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Female to Male Gender Reassignment Surgery
Gender reassignment surgery for female to male transsexuals may cover multiple surgeries. The "top surgery" which involves removing breast tissue is frequently the first (and sometimes the only) surgery that trans men may choose to have. The others include hysterectomy, bilateral salpingo-oophorectomy, and the "bottom surgery" on the genitals. Many trans men don't opt for the genital surgery, finding the potential outcomes dissatisfying.
This is the surgery which removes breast tissue and sculpts the chest to male contours. Because full breasts can be difficult and uncomfortable to hide, this surgery can greatly enhance comfort and quality of life for trans men. Binders will no longer be required to "pass" in public and swimming without a shirt will be a blessedly uneventful affair.
Men with moderate to large breasts typically require a formal bilateral mastectomy. This involves grafting and reconstruction of the nipple and results in horizontal scars along the bottom of the pectoralis muscle. Nipples can be placed in a typically male position, enhancing the appearance of the chest.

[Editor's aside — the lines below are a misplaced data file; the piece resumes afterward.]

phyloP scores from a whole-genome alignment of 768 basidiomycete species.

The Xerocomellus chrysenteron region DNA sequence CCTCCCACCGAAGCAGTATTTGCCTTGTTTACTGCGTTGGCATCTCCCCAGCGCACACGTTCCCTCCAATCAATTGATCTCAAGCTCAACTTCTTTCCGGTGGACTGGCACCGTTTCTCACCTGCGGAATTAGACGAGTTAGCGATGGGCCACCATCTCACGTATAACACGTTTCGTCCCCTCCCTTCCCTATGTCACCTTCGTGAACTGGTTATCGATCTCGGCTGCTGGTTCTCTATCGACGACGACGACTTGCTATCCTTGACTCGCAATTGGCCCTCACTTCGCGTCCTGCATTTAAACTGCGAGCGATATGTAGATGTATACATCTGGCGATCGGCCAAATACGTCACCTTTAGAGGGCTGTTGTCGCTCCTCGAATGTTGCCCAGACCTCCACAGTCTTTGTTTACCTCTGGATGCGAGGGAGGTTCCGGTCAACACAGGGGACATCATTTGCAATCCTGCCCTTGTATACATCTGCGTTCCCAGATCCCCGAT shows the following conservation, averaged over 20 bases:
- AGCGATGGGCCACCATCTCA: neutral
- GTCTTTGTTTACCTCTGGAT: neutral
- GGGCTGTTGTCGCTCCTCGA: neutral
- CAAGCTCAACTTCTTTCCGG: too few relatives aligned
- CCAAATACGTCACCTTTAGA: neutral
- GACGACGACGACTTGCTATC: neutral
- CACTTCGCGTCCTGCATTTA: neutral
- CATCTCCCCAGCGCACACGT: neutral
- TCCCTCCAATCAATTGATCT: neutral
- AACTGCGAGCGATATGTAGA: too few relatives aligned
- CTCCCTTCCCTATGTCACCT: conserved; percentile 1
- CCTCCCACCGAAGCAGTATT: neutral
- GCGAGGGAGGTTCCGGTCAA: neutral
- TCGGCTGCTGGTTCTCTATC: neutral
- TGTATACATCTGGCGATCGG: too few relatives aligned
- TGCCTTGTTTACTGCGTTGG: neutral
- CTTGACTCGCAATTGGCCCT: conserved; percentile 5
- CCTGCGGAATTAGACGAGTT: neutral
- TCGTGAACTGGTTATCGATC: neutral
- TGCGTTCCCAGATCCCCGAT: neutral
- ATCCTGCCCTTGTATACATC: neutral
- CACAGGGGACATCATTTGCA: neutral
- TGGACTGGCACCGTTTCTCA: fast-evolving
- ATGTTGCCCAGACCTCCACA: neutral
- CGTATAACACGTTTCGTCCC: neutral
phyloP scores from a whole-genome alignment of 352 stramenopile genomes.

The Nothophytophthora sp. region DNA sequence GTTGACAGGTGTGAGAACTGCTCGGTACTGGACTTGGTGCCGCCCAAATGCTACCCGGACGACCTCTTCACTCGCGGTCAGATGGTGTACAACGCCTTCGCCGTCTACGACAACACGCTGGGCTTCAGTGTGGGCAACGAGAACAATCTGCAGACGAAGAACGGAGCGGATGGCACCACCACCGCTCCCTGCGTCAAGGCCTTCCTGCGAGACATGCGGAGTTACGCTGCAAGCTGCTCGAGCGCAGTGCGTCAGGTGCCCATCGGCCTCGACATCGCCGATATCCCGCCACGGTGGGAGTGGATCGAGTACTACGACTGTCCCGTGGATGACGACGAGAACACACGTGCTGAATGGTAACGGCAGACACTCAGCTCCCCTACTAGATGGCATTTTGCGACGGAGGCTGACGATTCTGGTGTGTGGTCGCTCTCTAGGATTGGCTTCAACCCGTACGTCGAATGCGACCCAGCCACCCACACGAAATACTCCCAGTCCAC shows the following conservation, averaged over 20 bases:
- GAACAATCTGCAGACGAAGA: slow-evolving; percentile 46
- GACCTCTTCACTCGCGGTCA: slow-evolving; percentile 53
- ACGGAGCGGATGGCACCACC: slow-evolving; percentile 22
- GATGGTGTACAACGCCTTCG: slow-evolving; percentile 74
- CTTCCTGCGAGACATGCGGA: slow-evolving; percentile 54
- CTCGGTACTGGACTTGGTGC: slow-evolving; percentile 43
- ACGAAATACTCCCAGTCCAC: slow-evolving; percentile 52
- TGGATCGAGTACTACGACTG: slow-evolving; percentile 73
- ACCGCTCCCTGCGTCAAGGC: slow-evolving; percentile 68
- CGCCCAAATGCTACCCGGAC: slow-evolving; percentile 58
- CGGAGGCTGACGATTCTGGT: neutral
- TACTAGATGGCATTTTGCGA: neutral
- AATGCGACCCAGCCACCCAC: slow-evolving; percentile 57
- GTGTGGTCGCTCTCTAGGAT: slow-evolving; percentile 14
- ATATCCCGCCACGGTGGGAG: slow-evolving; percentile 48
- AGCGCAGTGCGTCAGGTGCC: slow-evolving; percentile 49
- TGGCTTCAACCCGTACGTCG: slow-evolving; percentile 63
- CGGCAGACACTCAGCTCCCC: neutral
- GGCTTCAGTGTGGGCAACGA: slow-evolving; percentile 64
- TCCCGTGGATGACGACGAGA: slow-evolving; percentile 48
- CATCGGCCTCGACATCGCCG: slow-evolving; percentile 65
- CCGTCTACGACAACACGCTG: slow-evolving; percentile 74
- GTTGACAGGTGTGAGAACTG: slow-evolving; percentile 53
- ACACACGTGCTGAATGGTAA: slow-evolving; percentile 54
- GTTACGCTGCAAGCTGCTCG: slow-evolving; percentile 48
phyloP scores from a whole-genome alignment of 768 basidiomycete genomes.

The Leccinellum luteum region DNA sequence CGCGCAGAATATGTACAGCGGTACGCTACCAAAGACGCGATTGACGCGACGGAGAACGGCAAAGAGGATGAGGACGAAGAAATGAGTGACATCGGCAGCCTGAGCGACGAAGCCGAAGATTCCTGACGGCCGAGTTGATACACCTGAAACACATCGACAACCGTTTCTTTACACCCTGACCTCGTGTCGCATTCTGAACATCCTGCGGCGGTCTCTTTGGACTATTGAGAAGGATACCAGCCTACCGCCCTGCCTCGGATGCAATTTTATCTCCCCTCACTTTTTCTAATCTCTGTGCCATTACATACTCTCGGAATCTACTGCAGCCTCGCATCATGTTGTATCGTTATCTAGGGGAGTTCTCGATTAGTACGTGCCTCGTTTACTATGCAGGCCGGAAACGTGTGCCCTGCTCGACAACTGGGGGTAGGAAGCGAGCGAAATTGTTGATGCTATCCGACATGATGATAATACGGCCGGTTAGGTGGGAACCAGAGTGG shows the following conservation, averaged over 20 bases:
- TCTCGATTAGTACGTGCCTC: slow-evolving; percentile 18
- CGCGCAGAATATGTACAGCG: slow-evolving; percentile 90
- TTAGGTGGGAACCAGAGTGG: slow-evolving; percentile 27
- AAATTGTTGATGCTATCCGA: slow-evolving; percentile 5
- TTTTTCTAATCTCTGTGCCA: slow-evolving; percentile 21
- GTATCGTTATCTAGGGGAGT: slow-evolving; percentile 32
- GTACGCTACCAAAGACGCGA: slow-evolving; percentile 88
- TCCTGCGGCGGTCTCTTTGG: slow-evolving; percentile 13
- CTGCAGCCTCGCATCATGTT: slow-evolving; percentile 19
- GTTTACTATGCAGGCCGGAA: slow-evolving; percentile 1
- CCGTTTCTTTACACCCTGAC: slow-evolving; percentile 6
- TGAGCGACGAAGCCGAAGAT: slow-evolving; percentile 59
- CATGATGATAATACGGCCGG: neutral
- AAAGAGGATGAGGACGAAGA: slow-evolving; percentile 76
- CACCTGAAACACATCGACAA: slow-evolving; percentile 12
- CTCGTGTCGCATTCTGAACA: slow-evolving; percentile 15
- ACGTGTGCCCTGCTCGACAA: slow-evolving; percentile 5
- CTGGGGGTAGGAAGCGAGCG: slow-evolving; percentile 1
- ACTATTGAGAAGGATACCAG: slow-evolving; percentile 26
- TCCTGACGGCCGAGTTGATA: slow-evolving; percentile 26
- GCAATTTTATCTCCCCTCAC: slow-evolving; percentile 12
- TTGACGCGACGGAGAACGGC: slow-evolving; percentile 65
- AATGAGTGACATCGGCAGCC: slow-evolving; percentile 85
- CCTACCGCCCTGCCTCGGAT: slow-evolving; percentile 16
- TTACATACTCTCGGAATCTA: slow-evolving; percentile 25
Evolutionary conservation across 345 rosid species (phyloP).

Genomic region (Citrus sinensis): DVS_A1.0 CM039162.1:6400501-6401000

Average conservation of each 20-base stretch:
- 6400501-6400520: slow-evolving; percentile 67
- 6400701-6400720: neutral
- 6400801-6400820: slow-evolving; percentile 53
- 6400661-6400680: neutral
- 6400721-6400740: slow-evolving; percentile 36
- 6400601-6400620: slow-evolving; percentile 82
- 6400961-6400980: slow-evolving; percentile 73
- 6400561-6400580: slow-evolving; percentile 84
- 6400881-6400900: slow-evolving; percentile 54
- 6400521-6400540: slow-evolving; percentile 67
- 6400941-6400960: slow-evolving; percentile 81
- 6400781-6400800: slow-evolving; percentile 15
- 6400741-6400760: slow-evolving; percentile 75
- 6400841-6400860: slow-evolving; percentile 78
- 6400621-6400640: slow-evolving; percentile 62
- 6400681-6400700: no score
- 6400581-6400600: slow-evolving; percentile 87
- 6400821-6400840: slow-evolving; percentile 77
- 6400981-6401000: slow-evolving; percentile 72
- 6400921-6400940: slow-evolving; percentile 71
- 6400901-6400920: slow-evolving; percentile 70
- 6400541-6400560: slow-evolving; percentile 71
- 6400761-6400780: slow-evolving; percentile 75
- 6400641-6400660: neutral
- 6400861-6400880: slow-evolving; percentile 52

Female to male patients with less breast tissue may opt for the "keyhole" surgery, also called a peri-areolar procedure. A peri-areolar surgery only requires a small incision around the areola, through which excess tissue can be removed. Scarring is greatly reduced, but the nipples will not be resized or repositioned. There is also less nerve damage in this procedure and chest sensation will return sooner.
Hysterectomy and Bilateral Salpingo-Oophorectomy
A hysterectomy removes the uterus and, sometimes, the cervix. Typically, an abdominal incision is made, through which the uterus can be removed. During this same procedure, both ovaries and fallopian tubes can also be removed. This is termed a bilateral salpingo-oophorectomy. The removal of these organs in someone receiving hormone replacement therapy (HRT) is seen not only as a way to reduce gender dysphoria and physical discomfort, but a possible reduction in health risks. The risk of developing cervical, endometrial, or ovarian cancer due to raised testosterone levels is unknown, however. Once the ovaries are removed, the post-operative trans man is permanently sterile and will require HRT for life.
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